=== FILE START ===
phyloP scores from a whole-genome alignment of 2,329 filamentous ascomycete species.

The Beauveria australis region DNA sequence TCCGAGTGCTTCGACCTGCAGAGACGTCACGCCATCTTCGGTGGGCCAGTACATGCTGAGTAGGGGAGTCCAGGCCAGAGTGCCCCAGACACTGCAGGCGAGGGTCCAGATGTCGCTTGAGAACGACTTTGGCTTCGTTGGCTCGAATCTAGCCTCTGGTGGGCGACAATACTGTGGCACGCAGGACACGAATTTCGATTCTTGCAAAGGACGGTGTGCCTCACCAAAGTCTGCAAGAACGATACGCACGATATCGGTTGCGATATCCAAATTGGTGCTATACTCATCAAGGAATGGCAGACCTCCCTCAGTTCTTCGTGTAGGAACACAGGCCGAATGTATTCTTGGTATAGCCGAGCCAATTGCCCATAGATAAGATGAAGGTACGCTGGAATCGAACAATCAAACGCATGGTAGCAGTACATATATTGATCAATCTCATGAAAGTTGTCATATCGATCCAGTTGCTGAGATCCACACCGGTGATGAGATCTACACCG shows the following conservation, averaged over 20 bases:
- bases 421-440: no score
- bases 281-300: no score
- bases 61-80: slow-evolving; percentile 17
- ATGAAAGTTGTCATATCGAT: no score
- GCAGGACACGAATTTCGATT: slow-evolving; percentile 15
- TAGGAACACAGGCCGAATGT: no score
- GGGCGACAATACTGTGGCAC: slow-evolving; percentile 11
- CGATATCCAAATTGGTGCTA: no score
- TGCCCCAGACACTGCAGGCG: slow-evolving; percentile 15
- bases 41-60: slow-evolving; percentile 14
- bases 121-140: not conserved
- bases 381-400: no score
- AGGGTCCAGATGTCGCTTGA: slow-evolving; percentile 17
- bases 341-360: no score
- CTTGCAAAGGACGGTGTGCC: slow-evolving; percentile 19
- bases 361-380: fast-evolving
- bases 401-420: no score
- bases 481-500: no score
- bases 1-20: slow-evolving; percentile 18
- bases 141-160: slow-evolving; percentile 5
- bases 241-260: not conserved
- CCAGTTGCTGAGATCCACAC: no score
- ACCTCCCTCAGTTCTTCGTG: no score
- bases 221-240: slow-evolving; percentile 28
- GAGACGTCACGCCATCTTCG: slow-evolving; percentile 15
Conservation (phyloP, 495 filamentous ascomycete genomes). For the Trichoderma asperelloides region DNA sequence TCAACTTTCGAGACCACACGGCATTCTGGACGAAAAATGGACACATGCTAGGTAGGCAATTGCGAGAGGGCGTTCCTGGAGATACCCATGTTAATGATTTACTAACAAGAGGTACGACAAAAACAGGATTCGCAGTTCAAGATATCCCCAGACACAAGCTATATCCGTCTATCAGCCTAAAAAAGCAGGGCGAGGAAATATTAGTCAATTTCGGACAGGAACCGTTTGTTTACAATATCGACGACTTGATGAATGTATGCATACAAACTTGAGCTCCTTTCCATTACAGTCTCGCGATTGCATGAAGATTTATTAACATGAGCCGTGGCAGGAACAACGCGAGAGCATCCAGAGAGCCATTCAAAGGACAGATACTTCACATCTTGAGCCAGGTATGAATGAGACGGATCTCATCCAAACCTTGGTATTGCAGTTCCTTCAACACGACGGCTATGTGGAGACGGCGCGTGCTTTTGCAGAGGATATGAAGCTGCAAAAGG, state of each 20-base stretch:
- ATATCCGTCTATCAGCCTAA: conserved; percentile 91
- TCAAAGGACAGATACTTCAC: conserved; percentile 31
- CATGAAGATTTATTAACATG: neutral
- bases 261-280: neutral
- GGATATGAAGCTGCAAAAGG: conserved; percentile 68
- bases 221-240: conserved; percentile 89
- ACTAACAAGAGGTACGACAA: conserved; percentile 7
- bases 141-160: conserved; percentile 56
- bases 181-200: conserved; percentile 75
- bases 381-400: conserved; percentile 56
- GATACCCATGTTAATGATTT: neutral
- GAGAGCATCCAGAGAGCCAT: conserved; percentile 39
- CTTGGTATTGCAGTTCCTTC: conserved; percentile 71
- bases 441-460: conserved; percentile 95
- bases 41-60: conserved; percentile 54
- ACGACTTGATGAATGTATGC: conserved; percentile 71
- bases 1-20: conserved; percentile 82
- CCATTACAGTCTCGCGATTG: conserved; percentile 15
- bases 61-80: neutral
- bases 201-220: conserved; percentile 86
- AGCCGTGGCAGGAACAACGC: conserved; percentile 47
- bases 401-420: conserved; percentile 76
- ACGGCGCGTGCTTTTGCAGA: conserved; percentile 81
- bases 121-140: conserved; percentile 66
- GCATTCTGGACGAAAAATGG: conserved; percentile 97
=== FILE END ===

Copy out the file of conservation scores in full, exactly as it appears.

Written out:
phyloP scores from a whole-genome alignment of 2,329 filamentous ascomycete species.

The Beauveria australis region DNA sequence TCCGAGTGCTTCGACCTGCAGAGACGTCACGCCATCTTCGGTGGGCCAGTACATGCTGAGTAGGGGAGTCCAGGCCAGAGTGCCCCAGACACTGCAGGCGAGGGTCCAGATGTCGCTTGAGAACGACTTTGGCTTCGTTGGCTCGAATCTAGCCTCTGGTGGGCGACAATACTGTGGCACGCAGGACACGAATTTCGATTCTTGCAAAGGACGGTGTGCCTCACCAAAGTCTGCAAGAACGATACGCACGATATCGGTTGCGATATCCAAATTGGTGCTATACTCATCAAGGAATGGCAGACCTCCCTCAGTTCTTCGTGTAGGAACACAGGCCGAATGTATTCTTGGTATAGCCGAGCCAATTGCCCATAGATAAGATGAAGGTACGCTGGAATCGAACAATCAAACGCATGGTAGCAGTACATATATTGATCAATCTCATGAAAGTTGTCATATCGATCCAGTTGCTGAGATCCACACCGGTGATGAGATCTACACCG shows the following conservation, averaged over 20 bases:
- bases 421-440: no score
- bases 281-300: no score
- bases 61-80: slow-evolving; percentile 17
- ATGAAAGTTGTCATATCGAT: no score
- GCAGGACACGAATTTCGATT: slow-evolving; percentile 15
- TAGGAACACAGGCCGAATGT: no score
- GGGCGACAATACTGTGGCAC: slow-evolving; percentile 11
- CGATATCCAAATTGGTGCTA: no score
- TGCCCCAGACACTGCAGGCG: slow-evolving; percentile 15
- bases 41-60: slow-evolving; percentile 14
- bases 121-140: not conserved
- bases 381-400: no score
- AGGGTCCAGATGTCGCTTGA: slow-evolving; percentile 17
- bases 341-360: no score
- CTTGCAAAGGACGGTGTGCC: slow-evolving; percentile 19
- bases 361-380: fast-evolving
- bases 401-420: no score
- bases 481-500: no score
- bases 1-20: slow-evolving; percentile 18
- bases 141-160: slow-evolving; percentile 5
- bases 241-260: not conserved
- CCAGTTGCTGAGATCCACAC: no score
- ACCTCCCTCAGTTCTTCGTG: no score
- bases 221-240: slow-evolving; percentile 28
- GAGACGTCACGCCATCTTCG: slow-evolving; percentile 15
Conservation (phyloP, 495 filamentous ascomycete genomes). For the Trichoderma asperelloides region DNA sequence TCAACTTTCGAGACCACACGGCATTCTGGACGAAAAATGGACACATGCTAGGTAGGCAATTGCGAGAGGGCGTTCCTGGAGATACCCATGTTAATGATTTACTAACAAGAGGTACGACAAAAACAGGATTCGCAGTTCAAGATATCCCCAGACACAAGCTATATCCGTCTATCAGCCTAAAAAAGCAGGGCGAGGAAATATTAGTCAATTTCGGACAGGAACCGTTTGTTTACAATATCGACGACTTGATGAATGTATGCATACAAACTTGAGCTCCTTTCCATTACAGTCTCGCGATTGCATGAAGATTTATTAACATGAGCCGTGGCAGGAACAACGCGAGAGCATCCAGAGAGCCATTCAAAGGACAGATACTTCACATCTTGAGCCAGGTATGAATGAGACGGATCTCATCCAAACCTTGGTATTGCAGTTCCTTCAACACGACGGCTATGTGGAGACGGCGCGTGCTTTTGCAGAGGATATGAAGCTGCAAAAGG, state of each 20-base stretch:
- ATATCCGTCTATCAGCCTAA: conserved; percentile 91
- TCAAAGGACAGATACTTCAC: conserved; percentile 31
- CATGAAGATTTATTAACATG: neutral
- bases 261-280: neutral
- GGATATGAAGCTGCAAAAGG: conserved; percentile 68
- bases 221-240: conserved; percentile 89
- ACTAACAAGAGGTACGACAA: conserved; percentile 7
- bases 141-160: conserved; percentile 56
- bases 181-200: conserved; percentile 75
- bases 381-400: conserved; percentile 56
- GATACCCATGTTAATGATTT: neutral
- GAGAGCATCCAGAGAGCCAT: conserved; percentile 39
- CTTGGTATTGCAGTTCCTTC: conserved; percentile 71
- bases 441-460: conserved; percentile 95
- bases 41-60: conserved; percentile 54
- ACGACTTGATGAATGTATGC: conserved; percentile 71
- bases 1-20: conserved; percentile 82
- CCATTACAGTCTCGCGATTG: conserved; percentile 15
- bases 61-80: neutral
- bases 201-220: conserved; percentile 86
- AGCCGTGGCAGGAACAACGC: conserved; percentile 47
- bases 401-420: conserved; percentile 76
- ACGGCGCGTGCTTTTGCAGA: conserved; percentile 81
- bases 121-140: conserved; percentile 66
- GCATTCTGGACGAAAAATGG: conserved; percentile 97